British photographer Elliot Kennedy’s passion lies in capturing people, their stories and unknown subcultures. After graduating from university, he developed his craft through assistant work and now boasts an impressive portrait portfolio featuring Flying Lotus, MF Doom and Josh Homme that is still expanding. Read our interview with Elliot below and follow our Instagram account (@veryrarestudio) where he will be taking over to post a selection of his best work.
Hi Elliot, where did you grow up?
Jersey (Channel Islands).
Where did your passion for photography start?
I started drawing and painting from a young age which then developed into exploring other media such as sculpture and photography. I found myself interested in the process of creating, so I guess my passion for photography came from the process of shooting and then seeing it come to light in the darkroom (excuse the pun).
If you could describe your photography in just one word, which word would you choose and why?
At what moment in your life did you start taking photography more seriously?
After my photography degree in Manchester I began assisting a photographer that taught me my foundations. I learnt a lot from him and when he moved to the states I thought it was time to make the move to London. I assisted a variety of photographers and with each of them I learnt something new, whether it was a new lighting technique or just how to act with a client. Throughout the whole time I was shooting my own stuff and always looking for work with new publications etc.
What does a day in your life nowadays look like?
When I am not shooting I spend most of the time at my studio doing admin, editing, emailing, the usual. I am currently in the process of working on my professional portfolio which has been refreshing to go through.
I try to avoid looking at the work of other photographers because I find you lose sight of what you are doing.
What do you think of the Instagram generation that’s going on right now?
I’m relatively new to instagram as I put off getting an iPhone for years to try to avoid relying on it, which inevitably I did once I got one. I’m into the Instagram generation. It is a completely different way of showcasing your work and it opens up so many different avenues with the audience that see it. It’s a great platform to showcase your work and to network.
How well do you get along with other photographers? Do you have any favourites?
I have a lot of photographer mates. It feels good to be surrounded by them however I try to avoid looking at the work of other photographers because I find you lose sight of what you are doing and what you are about. Don’t get me wrong, I do reference what people are doing at the minute but I think it is important to try and not look at what other photographers are doing as hard as it may be.
I would say at the moment Richard Avedon and Chris Killip are a regular point of reference for me.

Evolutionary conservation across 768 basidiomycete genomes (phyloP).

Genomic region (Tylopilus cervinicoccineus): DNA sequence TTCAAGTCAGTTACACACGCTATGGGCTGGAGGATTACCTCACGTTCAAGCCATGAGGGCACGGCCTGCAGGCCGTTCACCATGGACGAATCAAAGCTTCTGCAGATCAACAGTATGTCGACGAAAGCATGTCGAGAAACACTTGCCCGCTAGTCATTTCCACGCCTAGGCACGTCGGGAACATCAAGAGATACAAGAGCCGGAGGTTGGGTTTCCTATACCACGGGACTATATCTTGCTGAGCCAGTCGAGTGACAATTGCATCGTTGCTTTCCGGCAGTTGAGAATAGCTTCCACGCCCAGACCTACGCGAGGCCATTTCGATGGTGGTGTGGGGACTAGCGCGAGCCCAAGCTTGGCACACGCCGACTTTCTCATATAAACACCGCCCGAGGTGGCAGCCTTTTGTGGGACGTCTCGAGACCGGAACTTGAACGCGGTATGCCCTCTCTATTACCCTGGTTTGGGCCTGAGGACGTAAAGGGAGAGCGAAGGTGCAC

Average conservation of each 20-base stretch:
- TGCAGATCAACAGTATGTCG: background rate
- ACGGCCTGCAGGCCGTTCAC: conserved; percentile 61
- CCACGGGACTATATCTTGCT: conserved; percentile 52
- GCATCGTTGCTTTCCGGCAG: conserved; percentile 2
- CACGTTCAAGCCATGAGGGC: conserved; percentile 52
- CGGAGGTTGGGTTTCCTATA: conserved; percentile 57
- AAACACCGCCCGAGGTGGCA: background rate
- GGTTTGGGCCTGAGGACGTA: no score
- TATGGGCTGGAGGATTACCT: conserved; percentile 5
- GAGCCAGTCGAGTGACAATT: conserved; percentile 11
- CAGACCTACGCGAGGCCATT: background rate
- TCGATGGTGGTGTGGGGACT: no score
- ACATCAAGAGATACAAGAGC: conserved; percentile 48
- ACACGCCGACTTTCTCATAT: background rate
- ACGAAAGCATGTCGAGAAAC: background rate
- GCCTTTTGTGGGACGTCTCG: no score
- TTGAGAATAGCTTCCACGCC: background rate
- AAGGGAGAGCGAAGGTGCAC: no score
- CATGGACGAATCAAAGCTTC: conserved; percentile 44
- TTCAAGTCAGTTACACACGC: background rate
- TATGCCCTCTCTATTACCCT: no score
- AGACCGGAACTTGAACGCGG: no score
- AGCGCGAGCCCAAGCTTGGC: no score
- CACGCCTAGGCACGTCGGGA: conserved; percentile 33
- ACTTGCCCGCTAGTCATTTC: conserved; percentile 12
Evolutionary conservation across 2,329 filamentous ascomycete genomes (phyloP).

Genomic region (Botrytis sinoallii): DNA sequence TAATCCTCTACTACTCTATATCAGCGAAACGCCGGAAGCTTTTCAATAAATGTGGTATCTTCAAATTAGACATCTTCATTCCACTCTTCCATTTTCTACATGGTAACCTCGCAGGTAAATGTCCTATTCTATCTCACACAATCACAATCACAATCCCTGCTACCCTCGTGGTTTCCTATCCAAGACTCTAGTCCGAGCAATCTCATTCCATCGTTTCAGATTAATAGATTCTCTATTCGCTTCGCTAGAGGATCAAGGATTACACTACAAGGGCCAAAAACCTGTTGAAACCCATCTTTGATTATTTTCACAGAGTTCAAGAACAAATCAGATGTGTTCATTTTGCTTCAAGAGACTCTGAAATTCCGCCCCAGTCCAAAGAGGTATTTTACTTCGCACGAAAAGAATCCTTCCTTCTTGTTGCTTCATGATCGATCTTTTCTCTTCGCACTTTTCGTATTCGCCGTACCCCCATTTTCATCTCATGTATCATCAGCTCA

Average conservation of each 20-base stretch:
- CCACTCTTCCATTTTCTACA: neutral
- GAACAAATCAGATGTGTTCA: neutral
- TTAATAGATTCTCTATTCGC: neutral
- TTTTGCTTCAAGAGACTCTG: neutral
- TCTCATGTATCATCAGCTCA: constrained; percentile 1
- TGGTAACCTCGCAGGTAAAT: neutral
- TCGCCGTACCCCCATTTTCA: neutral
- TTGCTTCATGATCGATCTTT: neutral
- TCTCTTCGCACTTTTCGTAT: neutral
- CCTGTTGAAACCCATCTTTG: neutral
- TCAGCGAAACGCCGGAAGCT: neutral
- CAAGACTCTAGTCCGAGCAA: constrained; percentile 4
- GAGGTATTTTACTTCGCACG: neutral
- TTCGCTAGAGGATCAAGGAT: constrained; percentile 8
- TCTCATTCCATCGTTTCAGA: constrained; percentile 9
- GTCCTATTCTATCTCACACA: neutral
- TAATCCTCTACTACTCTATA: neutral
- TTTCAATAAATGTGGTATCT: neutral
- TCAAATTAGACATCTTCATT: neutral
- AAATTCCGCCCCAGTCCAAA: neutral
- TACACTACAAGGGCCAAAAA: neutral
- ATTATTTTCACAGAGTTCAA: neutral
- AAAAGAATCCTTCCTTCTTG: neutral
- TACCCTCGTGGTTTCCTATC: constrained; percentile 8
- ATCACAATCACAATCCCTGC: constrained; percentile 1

You mainly shoot portraits. What is it that you like so much about shooting people?
I would say I am just drawn to people. I am intrigued by their story, where they have been, what they have done and what they have seen.
Do you have a favourite portrait?
Josh Homme was a real pleasure to shoot, I was sceptical about how that shoot would pan out as he was running late to the shoot and I was informed that he was feeling a little worse for wear. But after a playful sparring session he warmed to us and later got us on guest list to the gig he was playing that evening at Rough Trade.
I am just drawn to people. I am intrigued by their story, where they have been, what they have done and what they have seen.
Are there any other subjects you love to capture?
I love to photograph British subcultures or any form of subculture to be honest. I am interested in capturing a part of a culture which may have been overlooked and not really given a platform for people outside of that group to see.
Do you have any creative rituals?
Bit of a silly one but the only ritual I would say I had was getting my hair cut monthly, I got it in my head that by doing this at the beginning each month or before a certain job it resets you creatively. Not sure where I pulled that one from ha!
What is the number one habit that helps you to be productive?
I write in my diary. Being freelance can be hard to find a routine but I find writing in my diary helps keep me on track.
What would be the number one tip you would give starting photographers?
Shoot often and be persistent! There is a lot of strong competition out there but I honestly believe that if you keep your integrity and you are persistent with it then you will get to where you want to be. I have a long way to go and have a lot of things I want to do but I keep this at the back of my mind always.
I honestly believe that if you keep your integrity and you are persistent with it then you will get to where you want to be.
What do you love most about your job?
It’s got to be meeting the people I photograph. My job gives me the opportunity to gain access and capture a part of something I would not usually have access to.
Is there anyone who inspired you to create what you’re creating right now?
That’s a tough one to answer. For me inspiration comes in many different forms and from a variety of people. I take inspiration from photographers, painters, illustrators, and the people within my surroundings. I feel that if I take a little piece of something from here and there it helps to shape and sculpt the work I am producing.
Written by: Fares Masharawi, Amie Galbraith.
To see more of Elliot’s work visit his website elliot-kennedy.com and follow our Instagram account below to see his takeover.